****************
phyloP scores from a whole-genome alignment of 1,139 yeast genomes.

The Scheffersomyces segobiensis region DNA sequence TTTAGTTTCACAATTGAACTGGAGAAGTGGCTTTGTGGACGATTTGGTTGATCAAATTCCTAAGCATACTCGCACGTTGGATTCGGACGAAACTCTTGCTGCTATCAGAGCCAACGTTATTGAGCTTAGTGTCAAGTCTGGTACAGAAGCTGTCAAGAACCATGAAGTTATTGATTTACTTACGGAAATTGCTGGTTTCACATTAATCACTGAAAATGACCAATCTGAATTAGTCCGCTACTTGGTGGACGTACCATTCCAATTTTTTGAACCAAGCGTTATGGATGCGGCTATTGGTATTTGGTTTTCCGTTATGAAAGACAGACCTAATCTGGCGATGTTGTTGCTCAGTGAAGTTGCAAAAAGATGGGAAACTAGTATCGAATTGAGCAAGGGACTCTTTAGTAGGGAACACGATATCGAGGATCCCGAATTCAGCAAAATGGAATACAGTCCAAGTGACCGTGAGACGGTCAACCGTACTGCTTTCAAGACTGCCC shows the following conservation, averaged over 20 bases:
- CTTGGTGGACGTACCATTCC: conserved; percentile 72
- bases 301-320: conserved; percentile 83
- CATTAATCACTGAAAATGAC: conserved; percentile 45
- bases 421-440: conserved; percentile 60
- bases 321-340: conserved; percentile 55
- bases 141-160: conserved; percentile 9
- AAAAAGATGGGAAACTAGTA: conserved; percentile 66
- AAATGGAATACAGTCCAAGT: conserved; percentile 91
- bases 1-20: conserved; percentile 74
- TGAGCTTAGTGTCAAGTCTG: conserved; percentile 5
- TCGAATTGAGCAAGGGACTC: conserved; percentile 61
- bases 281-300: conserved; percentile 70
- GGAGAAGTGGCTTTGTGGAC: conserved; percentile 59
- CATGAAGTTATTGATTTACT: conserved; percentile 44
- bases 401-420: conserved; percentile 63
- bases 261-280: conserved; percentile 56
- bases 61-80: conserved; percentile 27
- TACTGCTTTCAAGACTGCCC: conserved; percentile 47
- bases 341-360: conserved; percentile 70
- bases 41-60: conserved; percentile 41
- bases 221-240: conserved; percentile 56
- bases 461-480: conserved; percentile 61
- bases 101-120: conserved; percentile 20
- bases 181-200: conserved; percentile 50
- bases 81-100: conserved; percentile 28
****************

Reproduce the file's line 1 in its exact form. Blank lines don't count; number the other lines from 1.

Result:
phyloP scores from a whole-genome alignment of 1,139 yeast genomes.